China is an opaque communist pit of corruption no different than the previous soviet era (shiny on the outside, rusty on the inside).  Or the US really except that corruption is in our face 24-7 (tip of the iceberg really, amatuer hour stuff).

IMO, just because China has tech and factories does not mean they have some sort of better angle to be next king ding-a-ling.  The industrial age is over.  They missed the boat.  Filled the void with plastic crap and the trade off was toxic rivers and air.  Seems industrialization and tech lasts shorter and shorter (e.g. Japan).

In time, who knows.  Anything goes.  But, for now, China is pegged to Western Civ in more ways than one.  Damn well they care.  Ol' Jack Ma is screaming bloody murder already.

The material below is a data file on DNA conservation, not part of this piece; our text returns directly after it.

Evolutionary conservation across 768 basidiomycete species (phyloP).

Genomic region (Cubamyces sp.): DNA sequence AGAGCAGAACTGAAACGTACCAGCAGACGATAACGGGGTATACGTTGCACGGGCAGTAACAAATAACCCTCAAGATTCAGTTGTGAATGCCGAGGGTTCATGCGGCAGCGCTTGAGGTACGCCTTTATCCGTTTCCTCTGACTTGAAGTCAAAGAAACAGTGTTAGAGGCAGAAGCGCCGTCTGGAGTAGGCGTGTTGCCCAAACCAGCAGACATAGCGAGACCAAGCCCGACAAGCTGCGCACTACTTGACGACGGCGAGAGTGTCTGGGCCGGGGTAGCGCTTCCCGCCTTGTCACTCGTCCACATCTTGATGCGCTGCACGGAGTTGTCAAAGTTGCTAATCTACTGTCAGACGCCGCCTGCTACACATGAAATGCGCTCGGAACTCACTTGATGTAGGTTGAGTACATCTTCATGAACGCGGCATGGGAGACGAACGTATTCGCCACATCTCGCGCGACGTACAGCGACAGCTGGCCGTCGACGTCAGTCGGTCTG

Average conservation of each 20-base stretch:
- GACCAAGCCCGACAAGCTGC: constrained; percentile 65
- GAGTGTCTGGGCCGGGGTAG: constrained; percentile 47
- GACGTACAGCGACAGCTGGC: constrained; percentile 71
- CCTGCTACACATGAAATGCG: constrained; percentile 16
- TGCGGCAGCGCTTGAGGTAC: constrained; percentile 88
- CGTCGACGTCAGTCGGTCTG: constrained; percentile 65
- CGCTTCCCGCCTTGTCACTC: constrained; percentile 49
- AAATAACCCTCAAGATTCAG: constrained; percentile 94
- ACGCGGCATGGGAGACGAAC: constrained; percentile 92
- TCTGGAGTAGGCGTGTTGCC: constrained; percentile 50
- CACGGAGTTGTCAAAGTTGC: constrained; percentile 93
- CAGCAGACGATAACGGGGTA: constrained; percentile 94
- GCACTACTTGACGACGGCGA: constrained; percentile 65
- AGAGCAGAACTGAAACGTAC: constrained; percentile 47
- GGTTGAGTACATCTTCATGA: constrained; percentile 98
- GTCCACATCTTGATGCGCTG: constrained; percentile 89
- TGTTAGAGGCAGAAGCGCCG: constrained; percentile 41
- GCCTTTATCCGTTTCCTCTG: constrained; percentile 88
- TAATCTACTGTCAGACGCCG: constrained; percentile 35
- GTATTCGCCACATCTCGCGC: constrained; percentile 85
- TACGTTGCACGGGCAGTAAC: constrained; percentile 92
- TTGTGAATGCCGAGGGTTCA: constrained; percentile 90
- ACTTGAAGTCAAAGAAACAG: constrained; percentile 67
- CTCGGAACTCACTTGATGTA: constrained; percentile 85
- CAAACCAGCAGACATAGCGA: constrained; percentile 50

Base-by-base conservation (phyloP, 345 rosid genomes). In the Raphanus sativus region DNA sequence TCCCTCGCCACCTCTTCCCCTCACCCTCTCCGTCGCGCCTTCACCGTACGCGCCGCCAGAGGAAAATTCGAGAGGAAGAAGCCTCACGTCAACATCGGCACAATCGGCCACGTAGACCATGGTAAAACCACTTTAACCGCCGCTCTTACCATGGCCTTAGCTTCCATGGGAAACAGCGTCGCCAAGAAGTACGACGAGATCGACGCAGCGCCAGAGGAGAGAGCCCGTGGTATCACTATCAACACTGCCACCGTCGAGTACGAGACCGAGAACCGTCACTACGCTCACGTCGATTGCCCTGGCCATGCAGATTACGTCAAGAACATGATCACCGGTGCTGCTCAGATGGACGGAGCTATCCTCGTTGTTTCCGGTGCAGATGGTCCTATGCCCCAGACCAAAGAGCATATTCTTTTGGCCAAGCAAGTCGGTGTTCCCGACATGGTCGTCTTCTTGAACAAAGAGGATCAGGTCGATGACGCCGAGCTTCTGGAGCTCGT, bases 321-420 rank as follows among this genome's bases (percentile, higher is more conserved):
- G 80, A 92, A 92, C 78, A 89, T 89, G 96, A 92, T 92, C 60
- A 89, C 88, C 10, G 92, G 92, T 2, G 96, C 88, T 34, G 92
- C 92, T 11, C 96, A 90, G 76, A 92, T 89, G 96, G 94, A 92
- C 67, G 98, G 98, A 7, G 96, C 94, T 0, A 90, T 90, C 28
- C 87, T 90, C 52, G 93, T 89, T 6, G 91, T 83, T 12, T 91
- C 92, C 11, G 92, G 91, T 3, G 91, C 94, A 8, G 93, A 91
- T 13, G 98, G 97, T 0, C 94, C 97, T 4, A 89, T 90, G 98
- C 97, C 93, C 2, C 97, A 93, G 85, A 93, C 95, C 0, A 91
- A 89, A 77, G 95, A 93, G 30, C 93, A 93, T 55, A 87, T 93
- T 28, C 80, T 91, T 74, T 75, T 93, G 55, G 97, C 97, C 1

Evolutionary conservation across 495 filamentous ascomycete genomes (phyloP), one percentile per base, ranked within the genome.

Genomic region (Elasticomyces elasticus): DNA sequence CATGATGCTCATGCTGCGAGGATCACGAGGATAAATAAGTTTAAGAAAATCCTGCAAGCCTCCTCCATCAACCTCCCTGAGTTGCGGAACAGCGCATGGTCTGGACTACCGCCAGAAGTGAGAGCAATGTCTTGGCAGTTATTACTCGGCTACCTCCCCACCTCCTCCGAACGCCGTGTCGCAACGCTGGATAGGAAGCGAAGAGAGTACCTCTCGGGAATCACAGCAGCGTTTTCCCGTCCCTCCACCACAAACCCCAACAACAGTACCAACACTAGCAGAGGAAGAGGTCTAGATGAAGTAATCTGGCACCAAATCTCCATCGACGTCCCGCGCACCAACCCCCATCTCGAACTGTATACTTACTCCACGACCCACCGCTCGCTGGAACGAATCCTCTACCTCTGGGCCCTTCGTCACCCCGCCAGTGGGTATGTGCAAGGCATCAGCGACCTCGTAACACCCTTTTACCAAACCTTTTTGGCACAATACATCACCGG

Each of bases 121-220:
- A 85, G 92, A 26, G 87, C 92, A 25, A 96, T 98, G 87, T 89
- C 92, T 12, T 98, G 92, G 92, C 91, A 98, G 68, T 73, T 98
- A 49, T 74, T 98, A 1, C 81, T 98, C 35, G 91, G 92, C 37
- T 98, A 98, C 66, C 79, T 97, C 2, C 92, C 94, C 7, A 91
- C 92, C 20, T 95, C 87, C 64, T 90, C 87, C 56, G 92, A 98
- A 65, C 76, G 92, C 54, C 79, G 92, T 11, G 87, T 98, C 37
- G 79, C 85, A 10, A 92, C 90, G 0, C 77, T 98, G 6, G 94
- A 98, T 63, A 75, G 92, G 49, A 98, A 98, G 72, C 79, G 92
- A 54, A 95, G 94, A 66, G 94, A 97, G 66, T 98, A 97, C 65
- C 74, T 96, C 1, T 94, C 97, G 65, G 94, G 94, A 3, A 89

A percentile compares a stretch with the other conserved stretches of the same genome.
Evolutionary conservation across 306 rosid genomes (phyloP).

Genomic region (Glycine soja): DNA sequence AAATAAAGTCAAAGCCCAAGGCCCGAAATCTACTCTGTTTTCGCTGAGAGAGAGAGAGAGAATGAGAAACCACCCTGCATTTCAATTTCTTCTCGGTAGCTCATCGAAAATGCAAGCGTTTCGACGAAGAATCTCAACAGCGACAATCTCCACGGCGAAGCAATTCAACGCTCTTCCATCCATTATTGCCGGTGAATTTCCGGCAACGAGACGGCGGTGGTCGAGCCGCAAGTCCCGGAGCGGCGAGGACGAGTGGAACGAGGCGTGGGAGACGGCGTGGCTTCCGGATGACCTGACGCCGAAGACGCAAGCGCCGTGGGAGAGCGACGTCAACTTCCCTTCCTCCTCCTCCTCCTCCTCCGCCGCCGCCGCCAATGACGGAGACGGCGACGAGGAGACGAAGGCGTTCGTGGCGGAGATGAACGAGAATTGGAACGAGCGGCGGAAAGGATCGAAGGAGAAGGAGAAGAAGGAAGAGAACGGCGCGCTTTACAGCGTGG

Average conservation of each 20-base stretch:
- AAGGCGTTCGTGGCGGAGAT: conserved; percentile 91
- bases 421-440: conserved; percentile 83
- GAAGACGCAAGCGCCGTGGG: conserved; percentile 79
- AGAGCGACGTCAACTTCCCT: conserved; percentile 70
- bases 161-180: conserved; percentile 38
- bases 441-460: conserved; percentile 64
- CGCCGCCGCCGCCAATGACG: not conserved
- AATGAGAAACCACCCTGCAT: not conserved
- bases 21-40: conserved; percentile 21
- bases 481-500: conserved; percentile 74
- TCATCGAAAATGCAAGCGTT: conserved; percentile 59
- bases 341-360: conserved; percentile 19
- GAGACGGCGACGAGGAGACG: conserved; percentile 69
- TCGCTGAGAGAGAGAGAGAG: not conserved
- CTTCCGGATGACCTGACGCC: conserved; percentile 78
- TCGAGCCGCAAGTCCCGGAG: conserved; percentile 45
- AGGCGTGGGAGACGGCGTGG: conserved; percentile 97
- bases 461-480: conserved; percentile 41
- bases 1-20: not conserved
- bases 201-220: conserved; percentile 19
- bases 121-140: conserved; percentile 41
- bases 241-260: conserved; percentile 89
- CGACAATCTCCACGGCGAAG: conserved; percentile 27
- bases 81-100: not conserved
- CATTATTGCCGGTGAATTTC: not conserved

LetThemEatRand's picture

I agree the Chinese industrialists care very much, and Jack Ma is screaming bloody murder for good reason.  I'm not so sure the jack boot communists who run the place care.   

centerline's picture

lol.  Always enjoy your posts LTER.  Got to say that we are 90% on same page and the balance is probably semantics.  China likely will be the next king of the hill.  But I think more likely a factor of western civ burning itself back into fuedal status.

Jack Ma is a prick who sees his fortunes of selling mass doses of chinese shit burgers going up in smoke.  A globablization pimp whose hookers are jumping ship (no pun intended - but hey... it works).

LetThemEatRand's picture

Same here centerline on enjoying your posts.